Independent New York City council candidate and former prosecutor Maud Maron argued against recent efforts from the National School Boards Association (NSBA) to target parents who have been protesting issues in regards to their kids’ education.
On Monday, former New York Times writer Bari Weiss published Maron’s op-ed, "Why Are Moms Like Me Being Called Domestic Terrorists?" on Substack. In the op-ed, Maron referenced the NSBA’s request to President Biden to address the "growing number of threats of violence and acts of intimidation occurring across the nation" towards school boards.
"I read the letter with grave concern, as would any American who cares about our public schools and the safety of teachers and students. What was the nature of this threat? And would my own children be at risk?" Maron wrote. "As it turns out, the threat is me. The threat is parents showing up to dress down school boards over their dereliction of duty. That is what the NSBA considers a crime."
The letter suggested recent protest by parents could be classified as a form of "domestic terrorism."
"As these acts of malice, violence, and threats against public school officials have increased, the classification of these heinous actions could be the equivalent to a form of domestic terrorism and hate crimes," the NSBA wrote.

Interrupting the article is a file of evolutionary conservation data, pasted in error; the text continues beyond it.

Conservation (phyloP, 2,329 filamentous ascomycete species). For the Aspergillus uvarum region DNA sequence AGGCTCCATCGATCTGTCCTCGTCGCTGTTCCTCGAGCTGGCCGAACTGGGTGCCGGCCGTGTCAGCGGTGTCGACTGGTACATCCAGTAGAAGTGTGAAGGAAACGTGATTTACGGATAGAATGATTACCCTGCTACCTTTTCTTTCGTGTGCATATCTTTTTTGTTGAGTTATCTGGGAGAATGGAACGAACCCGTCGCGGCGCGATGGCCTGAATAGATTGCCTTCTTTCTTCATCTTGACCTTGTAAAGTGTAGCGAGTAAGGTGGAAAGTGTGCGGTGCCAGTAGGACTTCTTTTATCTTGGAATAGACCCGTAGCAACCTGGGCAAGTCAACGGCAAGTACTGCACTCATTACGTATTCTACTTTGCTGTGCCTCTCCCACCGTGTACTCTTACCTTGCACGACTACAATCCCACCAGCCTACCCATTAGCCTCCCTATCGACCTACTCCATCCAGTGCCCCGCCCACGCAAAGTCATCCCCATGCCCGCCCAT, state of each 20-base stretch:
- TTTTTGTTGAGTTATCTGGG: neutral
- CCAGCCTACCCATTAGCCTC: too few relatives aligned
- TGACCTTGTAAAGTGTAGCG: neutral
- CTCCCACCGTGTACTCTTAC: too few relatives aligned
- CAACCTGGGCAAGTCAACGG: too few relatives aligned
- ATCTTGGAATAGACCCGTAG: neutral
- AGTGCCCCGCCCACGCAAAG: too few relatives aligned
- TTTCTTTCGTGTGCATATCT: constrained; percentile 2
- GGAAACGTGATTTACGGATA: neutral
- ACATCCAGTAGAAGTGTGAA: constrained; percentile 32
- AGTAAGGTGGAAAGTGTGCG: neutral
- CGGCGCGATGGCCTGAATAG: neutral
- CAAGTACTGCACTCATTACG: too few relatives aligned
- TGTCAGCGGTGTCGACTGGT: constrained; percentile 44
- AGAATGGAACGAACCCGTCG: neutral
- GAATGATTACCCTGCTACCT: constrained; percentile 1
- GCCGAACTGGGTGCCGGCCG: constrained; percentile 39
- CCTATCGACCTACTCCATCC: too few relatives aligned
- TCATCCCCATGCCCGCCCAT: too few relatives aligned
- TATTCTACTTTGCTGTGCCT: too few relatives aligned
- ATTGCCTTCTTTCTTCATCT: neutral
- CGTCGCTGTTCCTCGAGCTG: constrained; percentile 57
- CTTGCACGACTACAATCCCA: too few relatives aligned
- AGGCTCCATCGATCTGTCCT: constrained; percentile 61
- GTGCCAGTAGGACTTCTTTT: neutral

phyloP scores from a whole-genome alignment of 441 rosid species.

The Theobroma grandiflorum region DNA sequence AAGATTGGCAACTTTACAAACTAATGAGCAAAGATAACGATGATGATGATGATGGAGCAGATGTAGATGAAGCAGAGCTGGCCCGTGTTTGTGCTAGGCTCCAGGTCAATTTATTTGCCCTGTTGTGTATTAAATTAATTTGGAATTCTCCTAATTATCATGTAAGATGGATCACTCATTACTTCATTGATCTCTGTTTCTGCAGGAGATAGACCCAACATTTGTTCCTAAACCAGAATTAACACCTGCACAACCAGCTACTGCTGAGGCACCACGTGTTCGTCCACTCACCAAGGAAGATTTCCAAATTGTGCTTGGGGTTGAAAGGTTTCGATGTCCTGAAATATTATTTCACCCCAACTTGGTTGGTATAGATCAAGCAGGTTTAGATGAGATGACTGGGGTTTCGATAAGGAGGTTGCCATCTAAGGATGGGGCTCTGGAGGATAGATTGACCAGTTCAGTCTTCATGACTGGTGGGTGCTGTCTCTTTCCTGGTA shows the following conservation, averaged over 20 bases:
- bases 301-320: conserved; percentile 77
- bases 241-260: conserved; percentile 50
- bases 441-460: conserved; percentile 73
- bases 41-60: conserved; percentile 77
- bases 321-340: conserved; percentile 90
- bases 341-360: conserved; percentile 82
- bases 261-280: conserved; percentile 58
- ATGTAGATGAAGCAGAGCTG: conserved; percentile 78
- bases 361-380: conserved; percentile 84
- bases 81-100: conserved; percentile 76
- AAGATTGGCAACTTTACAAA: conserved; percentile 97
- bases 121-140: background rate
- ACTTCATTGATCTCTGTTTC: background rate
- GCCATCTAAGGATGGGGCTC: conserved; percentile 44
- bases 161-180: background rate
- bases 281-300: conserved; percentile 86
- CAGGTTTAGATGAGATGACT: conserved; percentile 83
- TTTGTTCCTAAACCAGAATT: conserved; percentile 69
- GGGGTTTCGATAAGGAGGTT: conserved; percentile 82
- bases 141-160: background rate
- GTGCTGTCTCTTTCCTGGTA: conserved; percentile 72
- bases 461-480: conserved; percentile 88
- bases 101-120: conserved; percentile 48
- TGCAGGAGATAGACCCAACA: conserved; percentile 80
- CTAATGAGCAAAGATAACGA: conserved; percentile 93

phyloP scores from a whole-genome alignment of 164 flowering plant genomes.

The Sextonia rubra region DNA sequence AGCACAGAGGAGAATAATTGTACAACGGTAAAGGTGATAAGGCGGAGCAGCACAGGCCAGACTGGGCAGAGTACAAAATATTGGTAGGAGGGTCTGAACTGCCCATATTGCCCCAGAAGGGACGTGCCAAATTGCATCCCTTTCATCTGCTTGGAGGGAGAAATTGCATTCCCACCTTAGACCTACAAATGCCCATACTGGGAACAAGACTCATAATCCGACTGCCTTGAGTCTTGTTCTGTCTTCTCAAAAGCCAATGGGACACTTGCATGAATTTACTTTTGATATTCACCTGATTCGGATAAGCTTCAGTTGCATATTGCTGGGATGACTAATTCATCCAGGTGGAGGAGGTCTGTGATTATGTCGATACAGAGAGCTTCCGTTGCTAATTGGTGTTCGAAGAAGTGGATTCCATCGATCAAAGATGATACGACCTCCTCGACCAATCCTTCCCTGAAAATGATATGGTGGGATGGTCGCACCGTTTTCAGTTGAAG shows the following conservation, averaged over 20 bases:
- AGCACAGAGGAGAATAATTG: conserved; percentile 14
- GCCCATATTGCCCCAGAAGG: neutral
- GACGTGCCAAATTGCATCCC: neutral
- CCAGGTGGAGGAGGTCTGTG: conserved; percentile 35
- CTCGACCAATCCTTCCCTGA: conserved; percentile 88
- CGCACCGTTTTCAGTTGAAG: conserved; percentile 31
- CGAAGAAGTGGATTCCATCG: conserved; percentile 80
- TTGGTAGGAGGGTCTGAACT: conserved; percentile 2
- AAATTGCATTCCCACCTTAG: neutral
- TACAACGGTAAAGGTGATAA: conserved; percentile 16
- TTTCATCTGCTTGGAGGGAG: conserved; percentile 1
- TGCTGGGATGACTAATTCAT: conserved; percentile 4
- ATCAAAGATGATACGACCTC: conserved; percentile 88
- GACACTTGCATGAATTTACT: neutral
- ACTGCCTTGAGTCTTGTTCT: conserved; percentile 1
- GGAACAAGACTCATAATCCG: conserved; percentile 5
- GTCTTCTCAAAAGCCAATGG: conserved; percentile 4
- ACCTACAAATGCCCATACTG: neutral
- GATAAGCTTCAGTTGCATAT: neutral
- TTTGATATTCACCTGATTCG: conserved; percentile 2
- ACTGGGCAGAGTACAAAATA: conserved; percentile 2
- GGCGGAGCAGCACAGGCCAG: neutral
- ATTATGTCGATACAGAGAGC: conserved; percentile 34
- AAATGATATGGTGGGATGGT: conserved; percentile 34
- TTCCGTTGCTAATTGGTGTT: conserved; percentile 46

Attorney General Merrick Garland later announced efforts from the Justice Department and the FBI to investigate "threats of violence" against school board members, seemingly connected to the NSBA letter.
Maron denounced Garland’s announcement as well as attempts to label concerned parents as terrorists.
"Many of the parents who are on the receiving end of the federal government’s chilling message are new to school boards, new to speaking up and, to say the absurd part out loud, clearly not domestic terrorists. The combination of extended Covid-related school closures; mask mandates; an increasingly extreme race- and gender-focused curriculum; and the removal of tests, honors classes and merit-based admissions has created a bumper crop of engaged — and, in many cases, enraged — parents rightfully concerned about what is happening in their children’s schools," Maron wrote.
Maron shared about her own experience as a school board member. Although she acknowledged the animosity she faced, she insisted that it was nevertheless an obligation to listen to parents."It is not fun to listen to people call you names or falsely accuse you of racism. But when you are an elected board member you have an obligation to listen to everyone — everyone —at public meetings. So, I listened. It was often painful. Yet never in my wildest dreams would I ever have considered their activism to be something best handled by the FBI," Maron said.
In closing, Maron defended parents’ protests of school boards as "a basic American right."
"We are parents, and we have every right to speak passionately and publicly about our children’s education. To post on social media. To write open letters to school board members. To submit op-eds to newspapers. To form advocacy organizations with other parents. To organize protests. To show up to school board meetings," Maron wrote, "That’s not domestic terrorism. It’s good parenting. It’s patriotism. And it’s a basic American right — one we all need to defend."
Last month, Maron called out New York City’s public school system for focusing on critical race theory. She also claimed that her opposition to anti-bias training in schools eventually forced her out of her position in the Legal Aid Society.